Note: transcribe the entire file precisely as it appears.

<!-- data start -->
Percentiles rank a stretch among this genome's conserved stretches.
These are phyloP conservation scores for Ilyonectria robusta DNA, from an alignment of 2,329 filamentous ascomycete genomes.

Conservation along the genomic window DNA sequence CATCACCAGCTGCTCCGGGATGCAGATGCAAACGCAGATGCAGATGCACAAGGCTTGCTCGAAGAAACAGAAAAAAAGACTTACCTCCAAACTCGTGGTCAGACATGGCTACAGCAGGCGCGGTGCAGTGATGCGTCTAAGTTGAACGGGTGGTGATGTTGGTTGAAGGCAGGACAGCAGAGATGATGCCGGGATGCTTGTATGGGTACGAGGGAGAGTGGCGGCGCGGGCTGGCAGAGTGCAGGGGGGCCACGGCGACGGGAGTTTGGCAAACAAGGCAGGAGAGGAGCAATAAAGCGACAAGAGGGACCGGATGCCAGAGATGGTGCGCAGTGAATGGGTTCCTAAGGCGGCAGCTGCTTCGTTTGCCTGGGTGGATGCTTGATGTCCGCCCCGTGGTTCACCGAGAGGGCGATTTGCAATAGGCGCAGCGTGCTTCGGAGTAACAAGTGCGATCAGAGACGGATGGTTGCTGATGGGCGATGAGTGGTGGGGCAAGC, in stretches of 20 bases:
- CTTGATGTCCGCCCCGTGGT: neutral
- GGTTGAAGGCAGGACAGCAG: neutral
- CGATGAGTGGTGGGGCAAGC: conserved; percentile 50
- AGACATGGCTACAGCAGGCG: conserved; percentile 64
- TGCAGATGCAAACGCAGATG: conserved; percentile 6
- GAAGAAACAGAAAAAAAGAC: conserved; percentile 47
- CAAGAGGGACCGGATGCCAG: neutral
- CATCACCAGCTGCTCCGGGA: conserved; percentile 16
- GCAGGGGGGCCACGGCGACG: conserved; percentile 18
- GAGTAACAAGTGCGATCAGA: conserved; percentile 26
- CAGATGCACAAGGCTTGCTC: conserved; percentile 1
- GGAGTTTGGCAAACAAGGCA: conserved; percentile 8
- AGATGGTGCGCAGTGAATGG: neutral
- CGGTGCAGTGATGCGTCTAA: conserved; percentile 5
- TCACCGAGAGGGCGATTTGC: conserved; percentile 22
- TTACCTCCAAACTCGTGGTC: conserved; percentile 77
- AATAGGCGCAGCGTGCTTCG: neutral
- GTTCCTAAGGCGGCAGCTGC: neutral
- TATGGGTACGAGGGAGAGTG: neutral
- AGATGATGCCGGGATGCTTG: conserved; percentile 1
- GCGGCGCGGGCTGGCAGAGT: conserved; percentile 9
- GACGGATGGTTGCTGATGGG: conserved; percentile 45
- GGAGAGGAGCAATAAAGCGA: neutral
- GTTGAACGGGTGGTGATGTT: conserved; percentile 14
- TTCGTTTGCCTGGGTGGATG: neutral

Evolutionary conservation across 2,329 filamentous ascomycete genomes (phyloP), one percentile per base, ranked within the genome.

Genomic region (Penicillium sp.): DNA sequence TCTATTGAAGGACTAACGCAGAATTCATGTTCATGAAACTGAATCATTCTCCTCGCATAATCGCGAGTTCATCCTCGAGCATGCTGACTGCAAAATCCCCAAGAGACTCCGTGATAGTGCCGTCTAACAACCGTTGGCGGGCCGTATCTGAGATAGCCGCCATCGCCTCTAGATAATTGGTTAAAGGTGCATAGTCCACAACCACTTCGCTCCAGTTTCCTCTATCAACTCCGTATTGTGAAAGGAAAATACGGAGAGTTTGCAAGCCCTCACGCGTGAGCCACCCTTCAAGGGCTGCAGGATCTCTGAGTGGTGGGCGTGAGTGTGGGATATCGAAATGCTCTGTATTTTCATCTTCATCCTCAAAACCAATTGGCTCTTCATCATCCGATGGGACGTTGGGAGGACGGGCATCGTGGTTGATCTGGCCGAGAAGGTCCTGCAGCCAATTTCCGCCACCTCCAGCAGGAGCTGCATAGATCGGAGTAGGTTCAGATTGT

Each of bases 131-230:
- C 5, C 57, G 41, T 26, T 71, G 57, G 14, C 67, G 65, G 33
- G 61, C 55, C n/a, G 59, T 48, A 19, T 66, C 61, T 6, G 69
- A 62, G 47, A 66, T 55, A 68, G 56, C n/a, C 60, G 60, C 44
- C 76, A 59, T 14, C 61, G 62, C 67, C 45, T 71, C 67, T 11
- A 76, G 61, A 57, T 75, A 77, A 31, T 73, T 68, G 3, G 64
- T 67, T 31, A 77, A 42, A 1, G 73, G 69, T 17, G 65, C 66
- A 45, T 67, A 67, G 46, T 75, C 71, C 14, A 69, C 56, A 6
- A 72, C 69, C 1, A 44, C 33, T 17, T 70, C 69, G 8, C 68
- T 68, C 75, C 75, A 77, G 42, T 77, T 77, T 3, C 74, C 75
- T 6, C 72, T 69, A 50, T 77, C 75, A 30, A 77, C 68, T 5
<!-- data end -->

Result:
Percentiles rank a stretch among this genome's conserved stretches.
These are phyloP conservation scores for Ilyonectria robusta DNA, from an alignment of 2,329 filamentous ascomycete genomes.

Conservation along the genomic window DNA sequence CATCACCAGCTGCTCCGGGATGCAGATGCAAACGCAGATGCAGATGCACAAGGCTTGCTCGAAGAAACAGAAAAAAAGACTTACCTCCAAACTCGTGGTCAGACATGGCTACAGCAGGCGCGGTGCAGTGATGCGTCTAAGTTGAACGGGTGGTGATGTTGGTTGAAGGCAGGACAGCAGAGATGATGCCGGGATGCTTGTATGGGTACGAGGGAGAGTGGCGGCGCGGGCTGGCAGAGTGCAGGGGGGCCACGGCGACGGGAGTTTGGCAAACAAGGCAGGAGAGGAGCAATAAAGCGACAAGAGGGACCGGATGCCAGAGATGGTGCGCAGTGAATGGGTTCCTAAGGCGGCAGCTGCTTCGTTTGCCTGGGTGGATGCTTGATGTCCGCCCCGTGGTTCACCGAGAGGGCGATTTGCAATAGGCGCAGCGTGCTTCGGAGTAACAAGTGCGATCAGAGACGGATGGTTGCTGATGGGCGATGAGTGGTGGGGCAAGC, in stretches of 20 bases:
- CTTGATGTCCGCCCCGTGGT: neutral
- GGTTGAAGGCAGGACAGCAG: neutral
- CGATGAGTGGTGGGGCAAGC: conserved; percentile 50
- AGACATGGCTACAGCAGGCG: conserved; percentile 64
- TGCAGATGCAAACGCAGATG: conserved; percentile 6
- GAAGAAACAGAAAAAAAGAC: conserved; percentile 47
- CAAGAGGGACCGGATGCCAG: neutral
- CATCACCAGCTGCTCCGGGA: conserved; percentile 16
- GCAGGGGGGCCACGGCGACG: conserved; percentile 18
- GAGTAACAAGTGCGATCAGA: conserved; percentile 26
- CAGATGCACAAGGCTTGCTC: conserved; percentile 1
- GGAGTTTGGCAAACAAGGCA: conserved; percentile 8
- AGATGGTGCGCAGTGAATGG: neutral
- CGGTGCAGTGATGCGTCTAA: conserved; percentile 5
- TCACCGAGAGGGCGATTTGC: conserved; percentile 22
- TTACCTCCAAACTCGTGGTC: conserved; percentile 77
- AATAGGCGCAGCGTGCTTCG: neutral
- GTTCCTAAGGCGGCAGCTGC: neutral
- TATGGGTACGAGGGAGAGTG: neutral
- AGATGATGCCGGGATGCTTG: conserved; percentile 1
- GCGGCGCGGGCTGGCAGAGT: conserved; percentile 9
- GACGGATGGTTGCTGATGGG: conserved; percentile 45
- GGAGAGGAGCAATAAAGCGA: neutral
- GTTGAACGGGTGGTGATGTT: conserved; percentile 14
- TTCGTTTGCCTGGGTGGATG: neutral

Evolutionary conservation across 2,329 filamentous ascomycete genomes (phyloP), one percentile per base, ranked within the genome.

Genomic region (Penicillium sp.): DNA sequence TCTATTGAAGGACTAACGCAGAATTCATGTTCATGAAACTGAATCATTCTCCTCGCATAATCGCGAGTTCATCCTCGAGCATGCTGACTGCAAAATCCCCAAGAGACTCCGTGATAGTGCCGTCTAACAACCGTTGGCGGGCCGTATCTGAGATAGCCGCCATCGCCTCTAGATAATTGGTTAAAGGTGCATAGTCCACAACCACTTCGCTCCAGTTTCCTCTATCAACTCCGTATTGTGAAAGGAAAATACGGAGAGTTTGCAAGCCCTCACGCGTGAGCCACCCTTCAAGGGCTGCAGGATCTCTGAGTGGTGGGCGTGAGTGTGGGATATCGAAATGCTCTGTATTTTCATCTTCATCCTCAAAACCAATTGGCTCTTCATCATCCGATGGGACGTTGGGAGGACGGGCATCGTGGTTGATCTGGCCGAGAAGGTCCTGCAGCCAATTTCCGCCACCTCCAGCAGGAGCTGCATAGATCGGAGTAGGTTCAGATTGT

Each of bases 131-230:
- C 5, C 57, G 41, T 26, T 71, G 57, G 14, C 67, G 65, G 33
- G 61, C 55, C n/a, G 59, T 48, A 19, T 66, C 61, T 6, G 69
- A 62, G 47, A 66, T 55, A 68, G 56, C n/a, C 60, G 60, C 44
- C 76, A 59, T 14, C 61, G 62, C 67, C 45, T 71, C 67, T 11
- A 76, G 61, A 57, T 75, A 77, A 31, T 73, T 68, G 3, G 64
- T 67, T 31, A 77, A 42, A 1, G 73, G 69, T 17, G 65, C 66
- A 45, T 67, A 67, G 46, T 75, C 71, C 14, A 69, C 56, A 6
- A 72, C 69, C 1, A 44, C 33, T 17, T 70, C 69, G 8, C 68
- T 68, C 75, C 75, A 77, G 42, T 77, T 77, T 3, C 74, C 75
- T 6, C 72, T 69, A 50, T 77, C 75, A 30, A 77, C 68, T 5